Fifth Business

by Roberston Davies
ages: adult
First sentence: “My lifelong involvement with Mrs. Dempster began at 5:58 o’clock p.m. on the 27th of December, 1908, at which time I was ten years and seven months old.”
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I first became aware of this trilogy several years ago when Julie at On the Curve (Back then she was Bookworm…) told me I HAD to read it. I started it, once, got nearly a third of the way in, and then abandoned it because life got in the way.

Thankfully, my online book group chose it for this month’s book, and I was able to sit down to thoroughly enjoy this book.

The first in a trilogy (I will read the other two… later…), Fifth Business is the personal history of Dunstan Ramsey: historian, scholar, Deptford boy. He’s also a friend to Boy Staunton, recently murdered. The history seems almost pointless, aimless in its endeavor: why does Dunstan’s connection with Mrs. Dempster — the woman of the first sentence, and a fairly major presence for much of Dunstan’s life — matter in the ultimate rise and fall in the plot? I found that it didn’t matter: Dunstan’s story, mundane as it was, was immensely fascinating. The writing was at once elegant and accessible: Davies didn’t go in for the long, flowery, overwrought descriptions that seem to plague many authors, instead choosing a first-person narrative that drew you in with simple, yet evocative language.

It was also surprisingly religious. I think I was expecting something more along the lines of the fantastical: magical realism and all that. What I got was an introspective, philosophical work about faith, doubt, and life’s purpose. Dunstan’s fascination with saints, his discussions with the Jesuit priest about a God to help him grow old; all incredibly fascinating, yet somehow didn’t have much to do with the plot.

I wonder — and this is why I’ll eventually get around to reading the other two — how the story all plays out, because this book felt very much like a beginning. While there was a story arc, the plot, the mystery, didn’t kick in until near the very end of the book. Which makes me wonder in what direction the other two books — The Manticore and World of Wonders — takes the plot.

At any rate, Julie (if you’re still out there), you’re right: Davies is a brilliant writer, and this book is definitely worth the time. I’m just sorry it took me so long to get around to it.

11 thoughts on “Fifth Business

  1. Amanda, I may be the wrong person to say this, but I don't think it was SO religious that it overran the book. I was just surprised it had it at all, since I wasn't expecting that.

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  2. Of course I'm still out here, and you'll be in my feed reader as long as you keep blogging. 🙂

    So glad you liked it! Funny, I've never thought of Davies as a particularly religious writer, even though religion crops up in his books quite a bit. That is, he writes a lot about *churches* but he doesn't seem particularly *spiritual*. And I think one of his main themes is that there isn't really that much difference between Christianity and the Arabian Nights.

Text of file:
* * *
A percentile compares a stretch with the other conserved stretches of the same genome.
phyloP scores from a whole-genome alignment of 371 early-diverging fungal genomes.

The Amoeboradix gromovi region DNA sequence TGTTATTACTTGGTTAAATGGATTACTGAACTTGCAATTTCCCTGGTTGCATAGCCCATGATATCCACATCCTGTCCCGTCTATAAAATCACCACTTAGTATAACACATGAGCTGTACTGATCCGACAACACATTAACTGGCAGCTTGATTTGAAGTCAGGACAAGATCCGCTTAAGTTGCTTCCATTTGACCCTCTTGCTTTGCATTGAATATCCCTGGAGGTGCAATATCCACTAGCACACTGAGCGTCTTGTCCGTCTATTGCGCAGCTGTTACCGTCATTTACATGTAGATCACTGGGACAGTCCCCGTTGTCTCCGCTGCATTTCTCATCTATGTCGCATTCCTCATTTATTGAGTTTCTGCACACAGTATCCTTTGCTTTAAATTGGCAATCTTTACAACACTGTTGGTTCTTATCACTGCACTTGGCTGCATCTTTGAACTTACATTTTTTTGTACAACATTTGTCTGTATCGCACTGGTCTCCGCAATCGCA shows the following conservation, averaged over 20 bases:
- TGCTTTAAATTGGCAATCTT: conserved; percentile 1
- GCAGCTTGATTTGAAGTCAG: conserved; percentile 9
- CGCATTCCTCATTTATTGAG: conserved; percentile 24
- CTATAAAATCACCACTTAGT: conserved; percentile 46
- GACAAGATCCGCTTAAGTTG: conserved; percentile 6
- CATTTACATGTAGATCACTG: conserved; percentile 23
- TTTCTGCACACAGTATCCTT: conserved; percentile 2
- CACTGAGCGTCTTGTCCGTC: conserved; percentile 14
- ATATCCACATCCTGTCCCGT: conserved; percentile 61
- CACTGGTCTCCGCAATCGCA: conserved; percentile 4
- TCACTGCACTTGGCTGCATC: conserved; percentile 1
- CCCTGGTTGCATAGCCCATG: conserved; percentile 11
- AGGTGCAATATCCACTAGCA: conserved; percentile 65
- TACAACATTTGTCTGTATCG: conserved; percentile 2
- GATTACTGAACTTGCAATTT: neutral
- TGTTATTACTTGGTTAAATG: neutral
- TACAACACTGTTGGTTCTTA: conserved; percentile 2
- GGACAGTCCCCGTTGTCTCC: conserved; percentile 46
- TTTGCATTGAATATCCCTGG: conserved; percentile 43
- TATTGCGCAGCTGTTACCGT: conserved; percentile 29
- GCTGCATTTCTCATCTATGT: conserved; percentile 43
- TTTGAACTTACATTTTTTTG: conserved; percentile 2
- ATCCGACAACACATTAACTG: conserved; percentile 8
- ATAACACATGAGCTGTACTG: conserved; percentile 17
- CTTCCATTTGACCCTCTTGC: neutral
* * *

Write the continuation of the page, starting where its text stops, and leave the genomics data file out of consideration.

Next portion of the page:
Any thoughts on comparing it to Owen Meany?

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  3. Julie!! YAY!! (I'm always happy when you make an appearance.)

    I think you're right about the distinction between religious and spiritual, and yeah, lots of comparisons to Owen Meany. (It's been AGES since I've read that one; I should give it a good reread.) I would disagree, though about him being spiritual. Maybe philosophical rather than spiritual? I don't know, exactly, but it felt *spiritual* to me (though maybe not religious, per se.)

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  4. Hmmm, I think I'm due for a re-read! I guess when I said he's not spiritual I was thinking of Robertson Davies in general, not specifically the character of Dunstan. Dunstan is probably the most “religious” of any of his characters, even though one of the protagonists in the Cornish trilogy is actually a priest. But even Dunstan is so… pragmatic?… that he just doesn't seem religious to me, even though he's obsessed with saints and all.

    Amanda's comment about “the religious stuff” took me by surprise because in my opinion it just all blends together very seamlessly and I've never thought of this novel has having “religious stuff” in it. It's just a great story on so many levels.

    I'm rambling, sorry…

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  5. Not rambling, Julie. I am curious to read more of his work (it may have to wait until January, though), and to see how it all plays out. And yes, while Dunstan was pragmatic, I still think there's a religious/moral/spiritual aspect to it all. Or at least I felt it. Maybe that's part of the brilliance?

    And, yes, re Amanda's comment, the religious “stuff” didn't stand out. It's just what I picked up on.

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  6. I loved the religious stuff too. I wish I had read the conversations with the Jesuit priest with a highlighter. I think it was so interesting how Dunny was so spiritual and his life's work was about saints, and yet I didn't see him as a particularly religious person.

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  7. How funny–this is our current Read To Me book! My husband's reading it to me, approx. a chapter a night. It's going to be a while before we finish, I know; I'm sure we'll read the trilogy straight through.

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  8. I honestly could barely stand this book! I was required to read it for a radio show called Young Canada Reads, and I had so much trouble getting through it. I'm not sure why I hated it so much while everybody seems to love it, but to me it just fell flat and didn't draw me in to any degree.

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